June 19 (UPI) — U.S. consumer fuel prices are moving lower alongside declines in the price for oil, but will likely stay high by relative terms for the summer, analysts said.
Motor club AAA reports a national average retail price of $2.89 for a gallon of regular unleaded gasoline for Tuesday, about a penny less than Monday. Across the country, only a handful of states saw the price at the pump increase from last week.
The price for Brent crude oil, the global benchmark and the index that usually drives the price of gasoline, is down about 1.5 percent from last week. Crude oil prices are moving lower because traders expect the Organization of Petroleum Exporting Countries to decide to put more oil on the market after a meeting later this week.
Consumer demand, however, is draining the domestic inventory for gasoline. AAA’s latest weekly market report said gasoline inventories, despite prices being 60 cents more per gallon than this time last year, are 5.7 million barrels below what they were a year ago.
“If demand continues to strengthen and inventories decrease in the weeks ahead, motorists can expect gas prices do a reversal and start to increase again,” AAA spokeswoman Jeanette Casselano said in a statement. “AAA expects the national gas price average to range between $2.85 and $3.05 [per gallon] through Labor Day, likely seeing the summer’s highest prices in June.”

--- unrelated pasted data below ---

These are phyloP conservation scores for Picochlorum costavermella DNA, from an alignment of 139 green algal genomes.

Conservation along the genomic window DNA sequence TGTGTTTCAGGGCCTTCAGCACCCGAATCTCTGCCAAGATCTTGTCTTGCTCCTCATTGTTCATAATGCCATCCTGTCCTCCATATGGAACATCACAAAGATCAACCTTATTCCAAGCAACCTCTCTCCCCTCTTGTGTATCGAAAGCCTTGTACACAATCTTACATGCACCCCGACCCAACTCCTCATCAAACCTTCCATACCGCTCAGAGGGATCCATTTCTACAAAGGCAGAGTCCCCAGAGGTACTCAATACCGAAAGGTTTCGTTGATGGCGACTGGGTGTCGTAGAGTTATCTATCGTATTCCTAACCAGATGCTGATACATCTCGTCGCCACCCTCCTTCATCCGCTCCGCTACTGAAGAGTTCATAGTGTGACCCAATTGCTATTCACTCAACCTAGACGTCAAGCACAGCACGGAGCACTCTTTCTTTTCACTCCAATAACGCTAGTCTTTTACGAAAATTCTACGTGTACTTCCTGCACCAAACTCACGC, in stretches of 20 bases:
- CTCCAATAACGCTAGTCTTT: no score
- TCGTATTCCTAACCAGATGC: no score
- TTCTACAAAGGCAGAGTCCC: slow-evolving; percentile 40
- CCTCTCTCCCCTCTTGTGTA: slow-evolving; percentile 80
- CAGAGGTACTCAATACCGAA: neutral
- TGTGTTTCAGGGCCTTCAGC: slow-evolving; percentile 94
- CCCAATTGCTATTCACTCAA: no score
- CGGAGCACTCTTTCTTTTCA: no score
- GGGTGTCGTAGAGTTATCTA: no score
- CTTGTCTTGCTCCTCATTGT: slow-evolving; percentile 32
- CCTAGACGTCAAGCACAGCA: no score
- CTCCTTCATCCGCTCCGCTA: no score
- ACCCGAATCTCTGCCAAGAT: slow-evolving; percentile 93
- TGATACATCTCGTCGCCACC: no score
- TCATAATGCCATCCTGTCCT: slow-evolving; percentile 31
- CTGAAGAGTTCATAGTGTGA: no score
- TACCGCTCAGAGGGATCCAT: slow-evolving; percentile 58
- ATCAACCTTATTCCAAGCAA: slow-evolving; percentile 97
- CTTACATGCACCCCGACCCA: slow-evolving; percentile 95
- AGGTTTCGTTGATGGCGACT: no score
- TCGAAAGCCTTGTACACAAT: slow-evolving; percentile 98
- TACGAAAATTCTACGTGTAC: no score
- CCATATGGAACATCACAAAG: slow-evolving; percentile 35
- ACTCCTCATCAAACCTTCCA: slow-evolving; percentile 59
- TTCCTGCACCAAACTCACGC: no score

By region, the West Coast is the most expensive market in the country, with Arizona setting the low-tide mark at $3.07 per gallon. Gasoline inventories are growing in that region, but maintenance issues at a Shell refinery in California are supporting higher gas prices.
The Great Lakes market, meanwhile, is the most volatile in the country. Ohio topped the national list with a 10 cent drop in gas prices, while Indiana drivers saw the price at the pump increase by 5 cents. With summer demand levels high, gasoline inventory levels increased only slightly.
Patrick DeHaan, the lead petroleum analyst at GasBuddy, said there may be other factors apart from demand that could drive the price of oil and retail gasoline higher.
“We see gas prices falling slightly into late June or early July before odds rise of hurricane season leading to some volatility at the pump, which could lead prices higher short term,” he said in a separate statement.
The southern U.S. refinery sector was battered last year by a series of hurricanes in the Gulf of Mexico. Many of the gas stations in Florida went dry after Hurricane Irma hit the state in early September. Florida lacks the refinery capacity to make its own gasoline.